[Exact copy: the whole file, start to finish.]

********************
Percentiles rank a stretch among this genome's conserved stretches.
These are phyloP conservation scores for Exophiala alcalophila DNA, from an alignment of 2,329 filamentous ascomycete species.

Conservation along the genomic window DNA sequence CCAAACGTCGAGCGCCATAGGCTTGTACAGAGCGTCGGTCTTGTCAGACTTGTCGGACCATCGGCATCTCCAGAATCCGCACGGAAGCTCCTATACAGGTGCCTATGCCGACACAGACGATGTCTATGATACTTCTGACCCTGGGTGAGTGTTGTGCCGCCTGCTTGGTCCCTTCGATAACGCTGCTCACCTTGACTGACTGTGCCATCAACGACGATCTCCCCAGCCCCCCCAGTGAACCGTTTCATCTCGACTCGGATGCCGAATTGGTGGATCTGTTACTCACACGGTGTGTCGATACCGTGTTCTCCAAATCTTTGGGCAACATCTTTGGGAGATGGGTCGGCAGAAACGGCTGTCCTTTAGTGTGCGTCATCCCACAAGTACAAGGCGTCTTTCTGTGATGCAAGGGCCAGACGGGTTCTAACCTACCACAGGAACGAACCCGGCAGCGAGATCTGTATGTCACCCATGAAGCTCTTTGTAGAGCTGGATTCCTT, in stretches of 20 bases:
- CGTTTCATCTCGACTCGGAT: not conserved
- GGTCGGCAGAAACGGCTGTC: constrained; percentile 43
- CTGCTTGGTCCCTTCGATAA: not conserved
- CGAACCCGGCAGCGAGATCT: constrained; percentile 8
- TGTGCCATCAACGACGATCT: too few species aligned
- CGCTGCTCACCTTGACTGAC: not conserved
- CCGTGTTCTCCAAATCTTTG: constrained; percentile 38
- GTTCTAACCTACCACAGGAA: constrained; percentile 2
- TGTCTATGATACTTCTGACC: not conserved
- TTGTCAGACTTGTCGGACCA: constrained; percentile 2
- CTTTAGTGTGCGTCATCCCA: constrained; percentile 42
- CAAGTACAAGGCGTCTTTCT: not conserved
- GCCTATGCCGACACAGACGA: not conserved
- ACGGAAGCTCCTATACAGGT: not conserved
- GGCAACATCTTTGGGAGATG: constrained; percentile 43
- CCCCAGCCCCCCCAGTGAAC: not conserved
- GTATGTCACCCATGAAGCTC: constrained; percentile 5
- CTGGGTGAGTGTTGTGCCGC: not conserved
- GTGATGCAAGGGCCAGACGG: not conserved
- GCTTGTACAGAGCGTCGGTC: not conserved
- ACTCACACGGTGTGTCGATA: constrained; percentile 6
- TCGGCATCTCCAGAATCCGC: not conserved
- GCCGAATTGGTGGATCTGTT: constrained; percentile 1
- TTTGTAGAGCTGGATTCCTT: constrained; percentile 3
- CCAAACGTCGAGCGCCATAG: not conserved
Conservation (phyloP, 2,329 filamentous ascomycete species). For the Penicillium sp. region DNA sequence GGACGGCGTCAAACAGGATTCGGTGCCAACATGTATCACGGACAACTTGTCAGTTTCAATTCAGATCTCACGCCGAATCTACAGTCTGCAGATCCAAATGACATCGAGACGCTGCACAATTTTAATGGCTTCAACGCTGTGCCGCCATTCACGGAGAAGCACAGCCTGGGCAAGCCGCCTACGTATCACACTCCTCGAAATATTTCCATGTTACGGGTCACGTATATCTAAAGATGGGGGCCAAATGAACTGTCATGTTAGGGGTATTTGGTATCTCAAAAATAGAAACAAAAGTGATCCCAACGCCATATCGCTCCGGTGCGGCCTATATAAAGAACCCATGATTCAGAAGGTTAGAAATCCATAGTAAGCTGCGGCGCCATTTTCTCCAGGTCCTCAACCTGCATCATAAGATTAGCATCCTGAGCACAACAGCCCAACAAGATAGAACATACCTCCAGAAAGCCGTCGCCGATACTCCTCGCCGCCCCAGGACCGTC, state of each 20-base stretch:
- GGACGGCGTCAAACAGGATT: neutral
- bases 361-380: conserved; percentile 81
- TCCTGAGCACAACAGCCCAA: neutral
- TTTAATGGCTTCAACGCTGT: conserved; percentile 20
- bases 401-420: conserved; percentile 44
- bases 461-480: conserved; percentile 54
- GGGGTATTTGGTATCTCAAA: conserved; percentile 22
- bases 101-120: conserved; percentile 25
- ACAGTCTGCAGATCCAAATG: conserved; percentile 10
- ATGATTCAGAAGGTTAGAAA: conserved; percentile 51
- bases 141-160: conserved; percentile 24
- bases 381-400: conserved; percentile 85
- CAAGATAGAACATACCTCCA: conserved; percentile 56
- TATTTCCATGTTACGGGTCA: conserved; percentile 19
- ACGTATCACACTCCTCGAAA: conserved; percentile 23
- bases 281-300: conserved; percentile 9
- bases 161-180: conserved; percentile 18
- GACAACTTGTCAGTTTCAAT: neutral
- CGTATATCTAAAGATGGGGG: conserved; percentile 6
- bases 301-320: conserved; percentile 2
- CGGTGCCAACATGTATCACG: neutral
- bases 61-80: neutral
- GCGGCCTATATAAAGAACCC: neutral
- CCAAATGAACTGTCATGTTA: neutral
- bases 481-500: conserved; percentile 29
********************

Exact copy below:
Percentiles rank a stretch among this genome's conserved stretches.
These are phyloP conservation scores for Exophiala alcalophila DNA, from an alignment of 2,329 filamentous ascomycete species.

Conservation along the genomic window DNA sequence CCAAACGTCGAGCGCCATAGGCTTGTACAGAGCGTCGGTCTTGTCAGACTTGTCGGACCATCGGCATCTCCAGAATCCGCACGGAAGCTCCTATACAGGTGCCTATGCCGACACAGACGATGTCTATGATACTTCTGACCCTGGGTGAGTGTTGTGCCGCCTGCTTGGTCCCTTCGATAACGCTGCTCACCTTGACTGACTGTGCCATCAACGACGATCTCCCCAGCCCCCCCAGTGAACCGTTTCATCTCGACTCGGATGCCGAATTGGTGGATCTGTTACTCACACGGTGTGTCGATACCGTGTTCTCCAAATCTTTGGGCAACATCTTTGGGAGATGGGTCGGCAGAAACGGCTGTCCTTTAGTGTGCGTCATCCCACAAGTACAAGGCGTCTTTCTGTGATGCAAGGGCCAGACGGGTTCTAACCTACCACAGGAACGAACCCGGCAGCGAGATCTGTATGTCACCCATGAAGCTCTTTGTAGAGCTGGATTCCTT, in stretches of 20 bases:
- CGTTTCATCTCGACTCGGAT: not conserved
- GGTCGGCAGAAACGGCTGTC: constrained; percentile 43
- CTGCTTGGTCCCTTCGATAA: not conserved
- CGAACCCGGCAGCGAGATCT: constrained; percentile 8
- TGTGCCATCAACGACGATCT: too few species aligned
- CGCTGCTCACCTTGACTGAC: not conserved
- CCGTGTTCTCCAAATCTTTG: constrained; percentile 38
- GTTCTAACCTACCACAGGAA: constrained; percentile 2
- TGTCTATGATACTTCTGACC: not conserved
- TTGTCAGACTTGTCGGACCA: constrained; percentile 2
- CTTTAGTGTGCGTCATCCCA: constrained; percentile 42
- CAAGTACAAGGCGTCTTTCT: not conserved
- GCCTATGCCGACACAGACGA: not conserved
- ACGGAAGCTCCTATACAGGT: not conserved
- GGCAACATCTTTGGGAGATG: constrained; percentile 43
- CCCCAGCCCCCCCAGTGAAC: not conserved
- GTATGTCACCCATGAAGCTC: constrained; percentile 5
- CTGGGTGAGTGTTGTGCCGC: not conserved
- GTGATGCAAGGGCCAGACGG: not conserved
- GCTTGTACAGAGCGTCGGTC: not conserved
- ACTCACACGGTGTGTCGATA: constrained; percentile 6
- TCGGCATCTCCAGAATCCGC: not conserved
- GCCGAATTGGTGGATCTGTT: constrained; percentile 1
- TTTGTAGAGCTGGATTCCTT: constrained; percentile 3
- CCAAACGTCGAGCGCCATAG: not conserved
Conservation (phyloP, 2,329 filamentous ascomycete species). For the Penicillium sp. region DNA sequence GGACGGCGTCAAACAGGATTCGGTGCCAACATGTATCACGGACAACTTGTCAGTTTCAATTCAGATCTCACGCCGAATCTACAGTCTGCAGATCCAAATGACATCGAGACGCTGCACAATTTTAATGGCTTCAACGCTGTGCCGCCATTCACGGAGAAGCACAGCCTGGGCAAGCCGCCTACGTATCACACTCCTCGAAATATTTCCATGTTACGGGTCACGTATATCTAAAGATGGGGGCCAAATGAACTGTCATGTTAGGGGTATTTGGTATCTCAAAAATAGAAACAAAAGTGATCCCAACGCCATATCGCTCCGGTGCGGCCTATATAAAGAACCCATGATTCAGAAGGTTAGAAATCCATAGTAAGCTGCGGCGCCATTTTCTCCAGGTCCTCAACCTGCATCATAAGATTAGCATCCTGAGCACAACAGCCCAACAAGATAGAACATACCTCCAGAAAGCCGTCGCCGATACTCCTCGCCGCCCCAGGACCGTC, state of each 20-base stretch:
- GGACGGCGTCAAACAGGATT: neutral
- bases 361-380: conserved; percentile 81
- TCCTGAGCACAACAGCCCAA: neutral
- TTTAATGGCTTCAACGCTGT: conserved; percentile 20
- bases 401-420: conserved; percentile 44
- bases 461-480: conserved; percentile 54
- GGGGTATTTGGTATCTCAAA: conserved; percentile 22
- bases 101-120: conserved; percentile 25
- ACAGTCTGCAGATCCAAATG: conserved; percentile 10
- ATGATTCAGAAGGTTAGAAA: conserved; percentile 51
- bases 141-160: conserved; percentile 24
- bases 381-400: conserved; percentile 85
- CAAGATAGAACATACCTCCA: conserved; percentile 56
- TATTTCCATGTTACGGGTCA: conserved; percentile 19
- ACGTATCACACTCCTCGAAA: conserved; percentile 23
- bases 281-300: conserved; percentile 9
- bases 161-180: conserved; percentile 18
- GACAACTTGTCAGTTTCAAT: neutral
- CGTATATCTAAAGATGGGGG: conserved; percentile 6
- bases 301-320: conserved; percentile 2
- CGGTGCCAACATGTATCACG: neutral
- bases 61-80: neutral
- GCGGCCTATATAAAGAACCC: neutral
- CCAAATGAACTGTCATGTTA: neutral
- bases 481-500: conserved; percentile 29